Last week in brief…September 28th, 2015
It was all about fundraising last week with the healthy levels of capital commitments confirming that Africa’s opportunities are still attractive to private capital investors. TheAfrican Renewable Energy Fund took the prize for the largest raise announced last week with the announcement that it had held its final close, hitting its hard cap of $200 million. The Berkeley Energy-managed fund will focus on small hydro, wind, solar, geothermal, stranded gas and biomass projects across sub-Saharan Africa, investing between $10 million and $30 million in IPPs with generating capacities in the range of 5MW to 50MW.
Synergy Capital, the West African-focused private equity investor, held its final close for its first fund at $100 million last week. The fund now has a total of twelve investors, made up of four development finance institutions, seven commercial investors and one sovereign. It has already deployed 20% in three investments in Nigeria and is on the verge of making its first Ghanaian investment. It looks as if they are in for a very busy time with an additional financial services investment planned for 2015 as well as plans for another three or four investments over the next year.
Meanwhile development financier GroFin formally launched its Small and Growing Businesses Fund or SGB Fund last week. The fund, which already has $100 million in commitments, expects to grow to $150 million in the next two years, making it one of the largest funds targeting SMEs in Africa. GroFin anticipates making between 80 ta o 100 investments per year, with typical loans being approved based on viable business plans rather than collateral and ranging from $100,000 to $1.5 million in size.
On the transaction front, the main theme was exits. In selling C-Re Holdings to Saham Finances, Emerging Capital Partners is exiting the 53.6% stake it holds in Nigerian Stock Exchange-listed Continental Reinsurance. ECP had first invested in Continental Re in February 2007 through two funds; ECP Africa Fund II PCC and Central Africa Growth Sicar. Terms of last week’s sale to Saham were not disclosed.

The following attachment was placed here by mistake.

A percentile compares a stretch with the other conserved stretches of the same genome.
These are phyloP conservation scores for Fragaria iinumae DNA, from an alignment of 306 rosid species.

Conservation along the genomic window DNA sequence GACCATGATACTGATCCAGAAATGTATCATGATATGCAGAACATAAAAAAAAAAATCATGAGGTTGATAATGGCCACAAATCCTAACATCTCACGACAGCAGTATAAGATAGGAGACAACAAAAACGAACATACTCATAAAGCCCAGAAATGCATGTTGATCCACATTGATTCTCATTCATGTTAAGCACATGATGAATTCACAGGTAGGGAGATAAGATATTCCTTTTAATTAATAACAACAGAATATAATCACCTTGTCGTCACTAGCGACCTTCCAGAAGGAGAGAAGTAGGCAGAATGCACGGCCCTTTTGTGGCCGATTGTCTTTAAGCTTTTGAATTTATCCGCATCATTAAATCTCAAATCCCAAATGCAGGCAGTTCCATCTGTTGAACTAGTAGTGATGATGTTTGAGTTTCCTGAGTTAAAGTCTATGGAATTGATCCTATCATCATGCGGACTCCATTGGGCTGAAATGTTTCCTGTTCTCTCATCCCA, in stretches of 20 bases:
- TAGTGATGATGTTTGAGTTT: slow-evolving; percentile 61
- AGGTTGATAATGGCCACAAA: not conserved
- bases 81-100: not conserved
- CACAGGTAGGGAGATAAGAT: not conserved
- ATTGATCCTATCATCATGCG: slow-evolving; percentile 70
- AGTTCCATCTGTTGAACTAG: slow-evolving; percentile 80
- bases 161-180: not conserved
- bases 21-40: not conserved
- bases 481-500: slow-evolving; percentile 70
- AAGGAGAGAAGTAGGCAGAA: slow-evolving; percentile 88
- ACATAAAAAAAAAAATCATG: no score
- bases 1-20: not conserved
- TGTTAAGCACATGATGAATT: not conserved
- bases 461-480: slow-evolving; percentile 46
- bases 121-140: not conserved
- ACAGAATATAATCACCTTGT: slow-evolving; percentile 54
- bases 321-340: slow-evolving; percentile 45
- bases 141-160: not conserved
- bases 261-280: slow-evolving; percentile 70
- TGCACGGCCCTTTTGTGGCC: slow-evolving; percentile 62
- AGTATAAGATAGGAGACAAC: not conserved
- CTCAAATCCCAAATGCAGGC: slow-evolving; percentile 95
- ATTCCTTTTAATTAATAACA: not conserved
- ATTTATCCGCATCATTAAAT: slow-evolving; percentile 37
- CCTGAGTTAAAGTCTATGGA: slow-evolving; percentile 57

In another exit, an AfricInvest-led consortium exited their 59.34% stake in Alios Finance, the French holding company with majority stakes in a group of non-banking financial services companies operating across sub-Saharan Africa. AfricInvest held 23% of the equity, and is now fully exited from the company after this sale to TLG Finance.
In portfolio company news, Waco International, the equipment rental and industrial services business owned by a consortium of private equity investors that include Ethos Private Equity, RMB Ventures and Standard Bank as well as the company’s management, looks set to list on the Johannesburg Stock Exchange before the end of the year. The IPO marks a return for Waco International to the South African bourse. In 2000, Ethos led a buyout of the company, delisting it in the process, before selling it to a group of investors led by J.P. Morgan & Co. and the company’s management for $404 million in 2006. In 2012, Ethos, RMB Ventures and Standard Bank agreed to buy the company in an undisclosed deal. While the amount of capital the company is looking to raise has not been disclosed, Business Day reports that the owners are aiming to sell between 50% and 70% of the business, with both the private equity consortium and the management investment trust selling a portion of their holding.
As always, you can review these and other stories by clicking through to this week’s complete issue of Africa Capital Digest.